oops, I forgot another whole part. I found in interesting that you said, if your mother was dying. I'm not sure, but I assume your mom is old, and that dying wouldn't be radically unlikely or horrific in the same way that, say, your child dying would be. My mom, for example, has alzheimers. If she were dying I would be singing alleluias. She is miserable. My dad is 82 and has health problems. Yes, I would be much as you describe if they were dying.

If, however, my child was dying, and I knew theoretically a way I might save her, I would do it. If it was illegal, if it was violent, I don't think it would matter. I wouldnt' kill another child (or anything, really, except someone was who actively killing her) but I sure as heck would blow up a factory if I thought it would help.

That's the way I'm thinking about it now. that's all
Unknown said…
I have based my spiritual traditions on what we know of the Mysteries at Eleusis--that "the cycle of the blessed seed is the mystery of the soul revealed." And from this practice, one major thing I have learned is within this world there are worlds upon worlds--and within those worlds there are cycles upon cycles, mysteries upon mysteries never ending. Perhaps this opened vision, these labor pains, this longing to heal have been given to you not out of an expectation that you, single-handedly, will heal the world at large all at once, but that you might begin to heal the smaller worlds within and immediately around you so that the good you do there will positively affect all those endless worlds and cycles they touch. One small change, one tiny shift for the better can reach far beyond what our mortal minds could ever conceive, just as a single seed of grain, through cycle after cycle, can go on to feed nations.

I wish you all the best in the planting of those seeds of healing and will be reading to see how beautifully they grow.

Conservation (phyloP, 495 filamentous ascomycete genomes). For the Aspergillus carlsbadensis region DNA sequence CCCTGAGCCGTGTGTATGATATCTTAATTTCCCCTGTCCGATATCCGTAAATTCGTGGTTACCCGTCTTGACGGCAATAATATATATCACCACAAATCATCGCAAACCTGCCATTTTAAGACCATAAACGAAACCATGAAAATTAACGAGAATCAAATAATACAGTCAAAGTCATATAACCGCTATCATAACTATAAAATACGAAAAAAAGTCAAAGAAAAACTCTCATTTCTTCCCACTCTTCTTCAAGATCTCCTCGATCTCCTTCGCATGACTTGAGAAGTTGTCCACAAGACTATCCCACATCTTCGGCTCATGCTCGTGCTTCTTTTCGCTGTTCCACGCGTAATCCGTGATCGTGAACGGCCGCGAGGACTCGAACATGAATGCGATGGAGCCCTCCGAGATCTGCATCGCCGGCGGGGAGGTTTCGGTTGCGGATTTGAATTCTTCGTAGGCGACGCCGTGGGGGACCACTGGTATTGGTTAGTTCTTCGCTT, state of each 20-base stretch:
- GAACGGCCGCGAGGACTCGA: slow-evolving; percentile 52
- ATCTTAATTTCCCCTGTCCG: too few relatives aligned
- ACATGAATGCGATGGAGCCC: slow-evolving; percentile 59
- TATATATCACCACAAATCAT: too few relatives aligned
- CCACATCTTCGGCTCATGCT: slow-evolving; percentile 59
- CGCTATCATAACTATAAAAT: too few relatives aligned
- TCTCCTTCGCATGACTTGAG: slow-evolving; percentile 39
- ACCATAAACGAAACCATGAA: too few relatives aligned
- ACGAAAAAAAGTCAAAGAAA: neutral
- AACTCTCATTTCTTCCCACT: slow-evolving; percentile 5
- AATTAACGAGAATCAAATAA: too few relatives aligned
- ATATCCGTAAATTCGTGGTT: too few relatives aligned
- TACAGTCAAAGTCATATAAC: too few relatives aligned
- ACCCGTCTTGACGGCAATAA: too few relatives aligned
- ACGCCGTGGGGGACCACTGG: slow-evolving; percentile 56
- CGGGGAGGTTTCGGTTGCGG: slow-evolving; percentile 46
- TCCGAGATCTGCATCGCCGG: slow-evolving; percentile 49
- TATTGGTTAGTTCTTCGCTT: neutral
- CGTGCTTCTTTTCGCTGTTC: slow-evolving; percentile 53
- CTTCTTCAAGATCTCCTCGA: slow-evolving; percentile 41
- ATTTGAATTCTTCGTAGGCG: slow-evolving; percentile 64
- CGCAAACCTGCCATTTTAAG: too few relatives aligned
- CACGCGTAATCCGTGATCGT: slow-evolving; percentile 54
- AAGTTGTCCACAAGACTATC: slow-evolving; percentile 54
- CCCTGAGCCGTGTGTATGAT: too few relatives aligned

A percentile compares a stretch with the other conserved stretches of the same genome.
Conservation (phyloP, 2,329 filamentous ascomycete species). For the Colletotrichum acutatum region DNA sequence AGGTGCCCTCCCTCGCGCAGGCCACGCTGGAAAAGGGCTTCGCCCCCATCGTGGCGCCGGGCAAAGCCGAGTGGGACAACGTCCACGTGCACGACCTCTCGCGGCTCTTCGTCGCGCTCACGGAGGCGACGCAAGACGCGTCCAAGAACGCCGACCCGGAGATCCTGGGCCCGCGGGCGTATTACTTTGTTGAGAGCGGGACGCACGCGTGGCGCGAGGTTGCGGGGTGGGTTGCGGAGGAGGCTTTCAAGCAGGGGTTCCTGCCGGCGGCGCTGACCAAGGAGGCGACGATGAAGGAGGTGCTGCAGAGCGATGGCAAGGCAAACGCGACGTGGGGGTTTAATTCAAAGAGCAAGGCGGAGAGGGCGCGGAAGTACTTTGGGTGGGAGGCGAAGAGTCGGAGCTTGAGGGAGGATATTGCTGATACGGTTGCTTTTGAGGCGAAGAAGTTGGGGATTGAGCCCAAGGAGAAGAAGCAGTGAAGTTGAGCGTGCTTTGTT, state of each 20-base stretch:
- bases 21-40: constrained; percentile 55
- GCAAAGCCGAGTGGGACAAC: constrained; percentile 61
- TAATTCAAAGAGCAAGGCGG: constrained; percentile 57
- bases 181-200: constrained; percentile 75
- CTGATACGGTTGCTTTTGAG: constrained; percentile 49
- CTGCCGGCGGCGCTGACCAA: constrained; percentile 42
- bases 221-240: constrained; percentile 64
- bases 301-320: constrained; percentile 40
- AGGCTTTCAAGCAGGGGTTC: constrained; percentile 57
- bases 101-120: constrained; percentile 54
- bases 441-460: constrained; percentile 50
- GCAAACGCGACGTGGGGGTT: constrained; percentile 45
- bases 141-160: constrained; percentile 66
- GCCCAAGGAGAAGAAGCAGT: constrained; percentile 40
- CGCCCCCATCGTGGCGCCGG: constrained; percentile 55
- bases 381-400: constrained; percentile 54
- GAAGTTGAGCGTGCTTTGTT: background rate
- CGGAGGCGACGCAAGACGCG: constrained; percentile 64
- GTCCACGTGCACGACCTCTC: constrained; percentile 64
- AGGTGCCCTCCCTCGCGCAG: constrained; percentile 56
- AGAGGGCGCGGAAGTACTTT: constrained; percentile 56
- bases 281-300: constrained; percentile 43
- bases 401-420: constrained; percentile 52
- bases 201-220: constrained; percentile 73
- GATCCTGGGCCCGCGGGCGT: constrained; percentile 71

Peter Bishop said…
Fifteen years ago, when my grandmother _was_ dying, much of my life revolved around caring for her. I was sometimes tempted to think of it as a sort of a "good deed," but thinking in those terms left me feeling utterly burned out after about fifteen minutes. Instead, I framed it simply as "one foot in front of the other," and was able to stay with it (and with her) for the almost five years it took for her to pass.

Earthfreak makes the point that "actually to MAKE THINGS BETTER" is the goal here. And ultimately, of course it is. But I know for myself that framing it in terms of faithfulness to the leadings of Spirit will let me do what I can do for the long term--to burn without being consumed.
Hystery said…
I actually have very little faith that anything I do will make a difference. I am almost (but not quite) resigned to the belief that my life will be decidedly worse than my parents', that my children's lives will be often hellish, and that my grandchildren will not survive. So why do I insist on a "sustainable" lifestyle if I think we've already reached the tipping point? I guess because if all hell breaks loose, all I'll have is my integrity and without compassion for others in their suffering, one has no integrity. It is wrong to knowingly engage in acts that cause suffering. Simple as that.
Pom said…
Cat, I wish you the very best in your most recent journey. I look forward to reading about the steps you're taking. I'd also like to thank you for posting the video. I'd watched it early and sobbed. Thinking I'd gotten it out of my system, I then showed it to my husband hours later but, alas, I cried again.

I don't know if any of my attempts make a difference in the grand scheme of things but at least my heart doesn't ache quite as much as it used to. Hopefully you find a similar sort of peace.